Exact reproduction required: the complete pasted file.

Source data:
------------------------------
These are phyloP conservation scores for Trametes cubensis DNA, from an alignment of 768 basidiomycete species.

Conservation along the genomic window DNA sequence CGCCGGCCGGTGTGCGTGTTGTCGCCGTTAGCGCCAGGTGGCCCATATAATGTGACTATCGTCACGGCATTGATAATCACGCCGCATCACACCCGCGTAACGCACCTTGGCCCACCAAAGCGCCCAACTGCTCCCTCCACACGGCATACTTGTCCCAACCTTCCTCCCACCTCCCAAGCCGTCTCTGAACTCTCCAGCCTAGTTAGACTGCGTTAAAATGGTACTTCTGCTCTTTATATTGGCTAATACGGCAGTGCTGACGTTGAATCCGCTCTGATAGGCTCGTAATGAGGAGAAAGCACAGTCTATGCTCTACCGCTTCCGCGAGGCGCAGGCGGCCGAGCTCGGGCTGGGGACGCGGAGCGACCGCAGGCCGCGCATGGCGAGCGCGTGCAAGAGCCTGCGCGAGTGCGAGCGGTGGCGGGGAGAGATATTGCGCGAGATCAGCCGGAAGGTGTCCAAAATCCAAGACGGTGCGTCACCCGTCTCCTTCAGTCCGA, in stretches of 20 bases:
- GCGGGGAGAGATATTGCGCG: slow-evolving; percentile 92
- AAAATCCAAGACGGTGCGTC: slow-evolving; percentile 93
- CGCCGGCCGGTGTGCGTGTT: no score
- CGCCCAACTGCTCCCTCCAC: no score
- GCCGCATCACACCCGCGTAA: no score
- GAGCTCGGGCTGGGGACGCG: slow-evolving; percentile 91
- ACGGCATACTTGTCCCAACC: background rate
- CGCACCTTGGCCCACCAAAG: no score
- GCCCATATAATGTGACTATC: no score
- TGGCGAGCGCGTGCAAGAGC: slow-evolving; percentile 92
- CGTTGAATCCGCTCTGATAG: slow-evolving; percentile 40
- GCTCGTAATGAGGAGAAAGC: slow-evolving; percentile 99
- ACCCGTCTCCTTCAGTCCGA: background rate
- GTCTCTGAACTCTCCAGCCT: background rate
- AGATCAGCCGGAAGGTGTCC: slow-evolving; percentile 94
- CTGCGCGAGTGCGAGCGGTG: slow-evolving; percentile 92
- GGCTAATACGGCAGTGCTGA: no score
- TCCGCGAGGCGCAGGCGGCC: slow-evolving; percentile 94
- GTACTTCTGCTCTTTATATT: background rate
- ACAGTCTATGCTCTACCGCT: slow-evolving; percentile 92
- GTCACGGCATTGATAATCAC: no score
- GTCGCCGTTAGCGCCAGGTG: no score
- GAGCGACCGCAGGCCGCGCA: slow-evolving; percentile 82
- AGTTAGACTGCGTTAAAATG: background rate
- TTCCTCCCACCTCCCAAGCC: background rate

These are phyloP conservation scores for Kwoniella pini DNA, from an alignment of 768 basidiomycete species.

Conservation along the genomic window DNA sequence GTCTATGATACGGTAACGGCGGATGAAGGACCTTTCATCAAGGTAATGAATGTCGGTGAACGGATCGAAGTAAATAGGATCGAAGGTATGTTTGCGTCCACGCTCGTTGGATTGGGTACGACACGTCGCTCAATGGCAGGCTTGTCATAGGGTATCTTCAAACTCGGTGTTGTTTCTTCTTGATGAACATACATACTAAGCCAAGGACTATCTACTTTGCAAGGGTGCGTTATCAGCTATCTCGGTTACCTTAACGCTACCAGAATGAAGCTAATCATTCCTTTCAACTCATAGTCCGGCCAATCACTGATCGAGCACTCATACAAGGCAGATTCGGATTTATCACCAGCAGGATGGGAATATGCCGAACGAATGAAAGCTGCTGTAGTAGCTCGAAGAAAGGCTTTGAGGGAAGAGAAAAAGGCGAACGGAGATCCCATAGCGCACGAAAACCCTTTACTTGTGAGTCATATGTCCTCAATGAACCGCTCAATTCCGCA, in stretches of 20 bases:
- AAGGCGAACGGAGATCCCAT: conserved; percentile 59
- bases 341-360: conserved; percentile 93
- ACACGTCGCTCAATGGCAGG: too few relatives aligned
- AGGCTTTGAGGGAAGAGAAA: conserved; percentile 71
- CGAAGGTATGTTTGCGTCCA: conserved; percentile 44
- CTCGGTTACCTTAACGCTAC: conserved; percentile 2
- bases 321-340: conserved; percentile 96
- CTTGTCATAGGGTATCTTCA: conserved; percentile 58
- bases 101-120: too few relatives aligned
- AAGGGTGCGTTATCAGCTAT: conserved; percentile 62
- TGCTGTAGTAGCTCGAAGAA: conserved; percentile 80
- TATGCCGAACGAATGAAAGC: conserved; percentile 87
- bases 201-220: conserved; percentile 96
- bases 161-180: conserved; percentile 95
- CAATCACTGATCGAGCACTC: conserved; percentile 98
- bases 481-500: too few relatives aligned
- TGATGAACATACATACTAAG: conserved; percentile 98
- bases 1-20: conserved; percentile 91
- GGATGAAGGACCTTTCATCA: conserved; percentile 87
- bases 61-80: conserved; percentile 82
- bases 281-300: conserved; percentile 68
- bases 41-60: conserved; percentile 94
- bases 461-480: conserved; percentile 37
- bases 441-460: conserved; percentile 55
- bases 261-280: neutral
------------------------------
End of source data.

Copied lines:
These are phyloP conservation scores for Trametes cubensis DNA, from an alignment of 768 basidiomycete species.

Conservation along the genomic window DNA sequence CGCCGGCCGGTGTGCGTGTTGTCGCCGTTAGCGCCAGGTGGCCCATATAATGTGACTATCGTCACGGCATTGATAATCACGCCGCATCACACCCGCGTAACGCACCTTGGCCCACCAAAGCGCCCAACTGCTCCCTCCACACGGCATACTTGTCCCAACCTTCCTCCCACCTCCCAAGCCGTCTCTGAACTCTCCAGCCTAGTTAGACTGCGTTAAAATGGTACTTCTGCTCTTTATATTGGCTAATACGGCAGTGCTGACGTTGAATCCGCTCTGATAGGCTCGTAATGAGGAGAAAGCACAGTCTATGCTCTACCGCTTCCGCGAGGCGCAGGCGGCCGAGCTCGGGCTGGGGACGCGGAGCGACCGCAGGCCGCGCATGGCGAGCGCGTGCAAGAGCCTGCGCGAGTGCGAGCGGTGGCGGGGAGAGATATTGCGCGAGATCAGCCGGAAGGTGTCCAAAATCCAAGACGGTGCGTCACCCGTCTCCTTCAGTCCGA, in stretches of 20 bases:
- GCGGGGAGAGATATTGCGCG: slow-evolving; percentile 92
- AAAATCCAAGACGGTGCGTC: slow-evolving; percentile 93
- CGCCGGCCGGTGTGCGTGTT: no score
- CGCCCAACTGCTCCCTCCAC: no score
- GCCGCATCACACCCGCGTAA: no score
- GAGCTCGGGCTGGGGACGCG: slow-evolving; percentile 91
- ACGGCATACTTGTCCCAACC: background rate
- CGCACCTTGGCCCACCAAAG: no score
- GCCCATATAATGTGACTATC: no score
- TGGCGAGCGCGTGCAAGAGC: slow-evolving; percentile 92
- CGTTGAATCCGCTCTGATAG: slow-evolving; percentile 40
- GCTCGTAATGAGGAGAAAGC: slow-evolving; percentile 99
- ACCCGTCTCCTTCAGTCCGA: background rate
- GTCTCTGAACTCTCCAGCCT: background rate
- AGATCAGCCGGAAGGTGTCC: slow-evolving; percentile 94
- CTGCGCGAGTGCGAGCGGTG: slow-evolving; percentile 92
- GGCTAATACGGCAGTGCTGA: no score
- TCCGCGAGGCGCAGGCGGCC: slow-evolving; percentile 94
- GTACTTCTGCTCTTTATATT: background rate
- ACAGTCTATGCTCTACCGCT: slow-evolving; percentile 92
- GTCACGGCATTGATAATCAC: no score
- GTCGCCGTTAGCGCCAGGTG: no score
- GAGCGACCGCAGGCCGCGCA: slow-evolving; percentile 82
- AGTTAGACTGCGTTAAAATG: background rate
- TTCCTCCCACCTCCCAAGCC: background rate

These are phyloP conservation scores for Kwoniella pini DNA, from an alignment of 768 basidiomycete species.

Conservation along the genomic window DNA sequence GTCTATGATACGGTAACGGCGGATGAAGGACCTTTCATCAAGGTAATGAATGTCGGTGAACGGATCGAAGTAAATAGGATCGAAGGTATGTTTGCGTCCACGCTCGTTGGATTGGGTACGACACGTCGCTCAATGGCAGGCTTGTCATAGGGTATCTTCAAACTCGGTGTTGTTTCTTCTTGATGAACATACATACTAAGCCAAGGACTATCTACTTTGCAAGGGTGCGTTATCAGCTATCTCGGTTACCTTAACGCTACCAGAATGAAGCTAATCATTCCTTTCAACTCATAGTCCGGCCAATCACTGATCGAGCACTCATACAAGGCAGATTCGGATTTATCACCAGCAGGATGGGAATATGCCGAACGAATGAAAGCTGCTGTAGTAGCTCGAAGAAAGGCTTTGAGGGAAGAGAAAAAGGCGAACGGAGATCCCATAGCGCACGAAAACCCTTTACTTGTGAGTCATATGTCCTCAATGAACCGCTCAATTCCGCA, in stretches of 20 bases:
- AAGGCGAACGGAGATCCCAT: conserved; percentile 59
- bases 341-360: conserved; percentile 93
- ACACGTCGCTCAATGGCAGG: too few relatives aligned
- AGGCTTTGAGGGAAGAGAAA: conserved; percentile 71
- CGAAGGTATGTTTGCGTCCA: conserved; percentile 44
- CTCGGTTACCTTAACGCTAC: conserved; percentile 2
- bases 321-340: conserved; percentile 96
- CTTGTCATAGGGTATCTTCA: conserved; percentile 58
- bases 101-120: too few relatives aligned
- AAGGGTGCGTTATCAGCTAT: conserved; percentile 62
- TGCTGTAGTAGCTCGAAGAA: conserved; percentile 80
- TATGCCGAACGAATGAAAGC: conserved; percentile 87
- bases 201-220: conserved; percentile 96
- bases 161-180: conserved; percentile 95
- CAATCACTGATCGAGCACTC: conserved; percentile 98
- bases 481-500: too few relatives aligned
- TGATGAACATACATACTAAG: conserved; percentile 98
- bases 1-20: conserved; percentile 91
- GGATGAAGGACCTTTCATCA: conserved; percentile 87
- bases 61-80: conserved; percentile 82
- bases 281-300: conserved; percentile 68
- bases 41-60: conserved; percentile 94
- bases 461-480: conserved; percentile 37
- bases 441-460: conserved; percentile 55
- bases 261-280: neutral